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As deluge of data increases, Cardinals promote former minor-leaguer to maximize its use in clubhouse

As deluge of data increases, Cardinals promote former minor-leaguer to maximize its use in clubhouse

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Computer program that shows pitch velocity, axis of spin and more

A close up detail of the user interface for Rapsodo's Pitching 2.0 program which shows the velocity of the pitch, the axis of the spin, the total spin rate, and the spin efficiency that allows the pitch to have ideal movement. Frank Castiglione, director of marketing, is holding the iPad on which the data appears within 7 seconds of the pitch tracked. (Photo by Derrick Goold)

The Cardinals’ reengineering and augmenting of personnel this offseason to improve how they handle the increasing and widening streams of data available now has a conduit to the clubhouse.

As part of a series of promotions announced Tuesday, the Cardinals introduced for the second time in as many winters a new, analytics-oriented position for manager Mike Shildt’s major-league staff. Patrick Elkins, a former minor-leaguer who had been in pro scouting for the Cardinals, will move to the clubhouse to be the team’s “Major League Internal Player Strategist.” The purpose of the position is to offer set of eyes who can synthesize video scouting and statistical data for the use of players and coaches. His role is the latest evolution of pro scouting – what once was done in person, at opponents’ ballparks, is increasingly done in-house through advancing tech.

“Now, every angle that is used for replay is available to us, and we have Trackman, and we have Statcast, and it could take anyone an inordinate amount of time to go through it all,” general manager Michael Girsch said. “You can’t just pick it up and know what to do with it all. We have more information than ever before when it comes to scouting, so you need more people to help process it – and help our players and team put it to its best use.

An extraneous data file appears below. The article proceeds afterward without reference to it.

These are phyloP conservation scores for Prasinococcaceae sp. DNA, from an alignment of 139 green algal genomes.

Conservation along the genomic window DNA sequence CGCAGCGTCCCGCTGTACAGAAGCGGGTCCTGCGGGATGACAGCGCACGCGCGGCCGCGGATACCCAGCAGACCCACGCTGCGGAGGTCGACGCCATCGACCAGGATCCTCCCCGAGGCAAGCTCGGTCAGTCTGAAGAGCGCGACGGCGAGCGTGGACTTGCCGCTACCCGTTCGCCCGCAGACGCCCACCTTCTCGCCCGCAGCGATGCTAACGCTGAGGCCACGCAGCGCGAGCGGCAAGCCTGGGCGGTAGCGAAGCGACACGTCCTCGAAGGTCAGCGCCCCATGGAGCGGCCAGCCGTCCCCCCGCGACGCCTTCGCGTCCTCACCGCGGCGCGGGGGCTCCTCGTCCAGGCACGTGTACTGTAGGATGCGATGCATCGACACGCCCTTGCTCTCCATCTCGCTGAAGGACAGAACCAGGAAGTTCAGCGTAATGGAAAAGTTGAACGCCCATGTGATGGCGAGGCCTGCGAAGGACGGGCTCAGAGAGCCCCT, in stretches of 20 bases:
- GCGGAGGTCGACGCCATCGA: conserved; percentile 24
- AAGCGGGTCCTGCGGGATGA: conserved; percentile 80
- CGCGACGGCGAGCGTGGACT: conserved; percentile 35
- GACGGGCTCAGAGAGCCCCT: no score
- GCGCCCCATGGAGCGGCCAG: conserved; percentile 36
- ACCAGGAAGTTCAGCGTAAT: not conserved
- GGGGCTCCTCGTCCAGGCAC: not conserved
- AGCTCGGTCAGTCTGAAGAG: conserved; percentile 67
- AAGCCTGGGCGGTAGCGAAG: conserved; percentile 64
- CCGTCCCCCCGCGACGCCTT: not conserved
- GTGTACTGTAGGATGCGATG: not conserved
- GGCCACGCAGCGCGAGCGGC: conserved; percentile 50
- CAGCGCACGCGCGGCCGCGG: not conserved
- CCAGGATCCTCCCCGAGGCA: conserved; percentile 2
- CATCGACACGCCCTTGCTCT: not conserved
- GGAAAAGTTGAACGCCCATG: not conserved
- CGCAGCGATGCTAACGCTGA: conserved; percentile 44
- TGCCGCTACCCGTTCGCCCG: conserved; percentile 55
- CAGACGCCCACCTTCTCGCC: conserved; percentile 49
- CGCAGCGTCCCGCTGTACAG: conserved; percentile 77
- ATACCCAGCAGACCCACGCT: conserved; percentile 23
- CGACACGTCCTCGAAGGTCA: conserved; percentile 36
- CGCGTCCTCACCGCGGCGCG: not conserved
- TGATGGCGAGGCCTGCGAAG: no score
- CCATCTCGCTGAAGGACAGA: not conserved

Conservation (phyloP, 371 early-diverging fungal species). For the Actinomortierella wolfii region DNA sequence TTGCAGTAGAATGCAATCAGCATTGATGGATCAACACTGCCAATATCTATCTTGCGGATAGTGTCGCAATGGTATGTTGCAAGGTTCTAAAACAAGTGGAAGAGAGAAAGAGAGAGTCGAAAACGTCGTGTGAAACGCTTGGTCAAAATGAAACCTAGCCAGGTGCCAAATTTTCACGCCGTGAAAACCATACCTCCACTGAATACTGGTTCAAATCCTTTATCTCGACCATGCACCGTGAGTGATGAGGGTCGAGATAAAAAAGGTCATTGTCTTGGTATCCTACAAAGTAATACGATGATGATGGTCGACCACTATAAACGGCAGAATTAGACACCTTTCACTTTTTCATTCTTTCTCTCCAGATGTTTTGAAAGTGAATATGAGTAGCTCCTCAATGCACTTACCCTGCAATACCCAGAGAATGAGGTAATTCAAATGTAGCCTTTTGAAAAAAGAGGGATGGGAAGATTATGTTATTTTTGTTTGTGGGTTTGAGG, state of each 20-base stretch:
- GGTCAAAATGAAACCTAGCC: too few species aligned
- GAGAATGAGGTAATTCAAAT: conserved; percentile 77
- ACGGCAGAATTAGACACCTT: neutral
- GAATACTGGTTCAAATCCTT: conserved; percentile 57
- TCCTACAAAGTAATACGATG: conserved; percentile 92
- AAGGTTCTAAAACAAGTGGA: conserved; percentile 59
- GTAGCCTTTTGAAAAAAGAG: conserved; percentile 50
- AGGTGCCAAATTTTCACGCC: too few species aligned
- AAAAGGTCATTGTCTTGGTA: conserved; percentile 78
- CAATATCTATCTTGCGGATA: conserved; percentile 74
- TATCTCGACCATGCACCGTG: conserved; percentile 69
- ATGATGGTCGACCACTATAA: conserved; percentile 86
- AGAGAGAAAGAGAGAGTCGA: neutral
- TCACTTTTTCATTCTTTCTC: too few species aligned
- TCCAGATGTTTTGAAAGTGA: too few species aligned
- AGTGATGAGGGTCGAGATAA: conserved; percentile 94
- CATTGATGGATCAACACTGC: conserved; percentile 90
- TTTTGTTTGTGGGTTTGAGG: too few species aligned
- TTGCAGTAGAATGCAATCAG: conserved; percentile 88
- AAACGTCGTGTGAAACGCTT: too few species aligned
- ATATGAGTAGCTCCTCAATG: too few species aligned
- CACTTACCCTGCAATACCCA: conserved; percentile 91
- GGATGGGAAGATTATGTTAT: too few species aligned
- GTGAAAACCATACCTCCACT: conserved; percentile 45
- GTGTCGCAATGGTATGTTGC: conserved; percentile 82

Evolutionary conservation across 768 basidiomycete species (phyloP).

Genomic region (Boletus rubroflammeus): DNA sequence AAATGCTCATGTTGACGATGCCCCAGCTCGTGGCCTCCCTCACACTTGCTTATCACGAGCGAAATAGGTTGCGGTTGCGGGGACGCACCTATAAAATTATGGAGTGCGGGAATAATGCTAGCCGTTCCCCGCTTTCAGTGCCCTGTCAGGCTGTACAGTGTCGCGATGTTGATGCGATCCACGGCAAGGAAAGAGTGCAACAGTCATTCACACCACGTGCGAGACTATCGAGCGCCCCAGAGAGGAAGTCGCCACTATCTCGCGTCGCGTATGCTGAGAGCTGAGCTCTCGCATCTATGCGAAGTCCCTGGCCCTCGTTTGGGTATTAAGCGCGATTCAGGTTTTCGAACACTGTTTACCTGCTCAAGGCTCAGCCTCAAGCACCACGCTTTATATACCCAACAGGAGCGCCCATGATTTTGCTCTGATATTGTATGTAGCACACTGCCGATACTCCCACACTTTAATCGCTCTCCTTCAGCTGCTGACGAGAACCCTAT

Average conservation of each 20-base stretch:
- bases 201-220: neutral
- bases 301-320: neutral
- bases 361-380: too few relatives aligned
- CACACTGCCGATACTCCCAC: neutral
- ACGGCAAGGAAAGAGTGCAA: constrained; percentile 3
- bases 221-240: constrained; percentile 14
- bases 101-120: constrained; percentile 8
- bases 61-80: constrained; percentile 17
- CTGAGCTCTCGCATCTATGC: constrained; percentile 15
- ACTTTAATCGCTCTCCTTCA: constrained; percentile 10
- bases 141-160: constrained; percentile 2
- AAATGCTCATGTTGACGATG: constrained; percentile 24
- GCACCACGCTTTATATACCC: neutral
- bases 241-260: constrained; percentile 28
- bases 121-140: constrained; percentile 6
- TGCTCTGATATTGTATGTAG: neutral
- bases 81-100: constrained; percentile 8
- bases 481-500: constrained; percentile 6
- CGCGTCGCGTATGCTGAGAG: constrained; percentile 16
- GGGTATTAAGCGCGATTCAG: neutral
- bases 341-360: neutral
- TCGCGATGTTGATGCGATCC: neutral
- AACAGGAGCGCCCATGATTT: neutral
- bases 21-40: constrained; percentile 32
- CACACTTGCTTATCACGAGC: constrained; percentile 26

“We have to maximize the use of data to maximize performance.”

The creation of the new position comes a year after the Cardinals added a “game-planning” coach to Shildt’s staff. Joey Prebynski will return in that role, which had him organizing everything from scouting reports to shift charts to the palm-sized cards that Shildt and some of his coaches had in the dugout and that the back-pocket cards infielders had for their shifts. Elkins and Prebynski will work together, and Elkins will add another liaison between the team’s analytics department and the players. He will be able to work with coaches and players about what – for example – video scouting indicates about an opponent.

Patrick Elkins

Patrick Elkins has been promoted from his most-recent position as professional scout to the team’s Major League staff and the newly created position of Major League Internal Player Strategist. (Courtesy of St. Louis Cardinals)

Elkins, 32, played parts of three seasons in the Cardinals’ organization after the team drafted him from Belmont University in the 37th round of the 2010 draft. His first professional team was the 2010 Johnson City Cardinals club that Shildt managed to the Appalachian League championship. A third baseman, Elkins last played as a pro in April 2012 with the Cardinals’ High-A affiliate Palm Beach. Back with the Cardinals as a pro scout, Elkins spent this past year mostly as a video scout – though he evaluated pro, amateur, and international talents in the role.

The other promotions announced Tuesday were all employees being moved into management roles within their specific groups. Emily Wiebe was promoted to manager, player development and performance, and she has already served as the bridge between the baseball development group and player development and the club’s department of performance. Tony Ferreira moves into a manager role with player development, and Joseph Quezada advances to a manager position within the international operations group.

As with Prebynski’s role, the Cardinals provided Elkins with a title and direction, but the goal is to see the position evolve and mold itself to what the clubhouse and coaches need – as an intake valve for data and a filter.

Like the information he’s left to wrangle, the idea is for the role to grow.

“As we start doing it, it will be more clear,” Girsch said. “At a high level, it’s another resource that we can provide. We can do a lot with what we have, the better we use it.”

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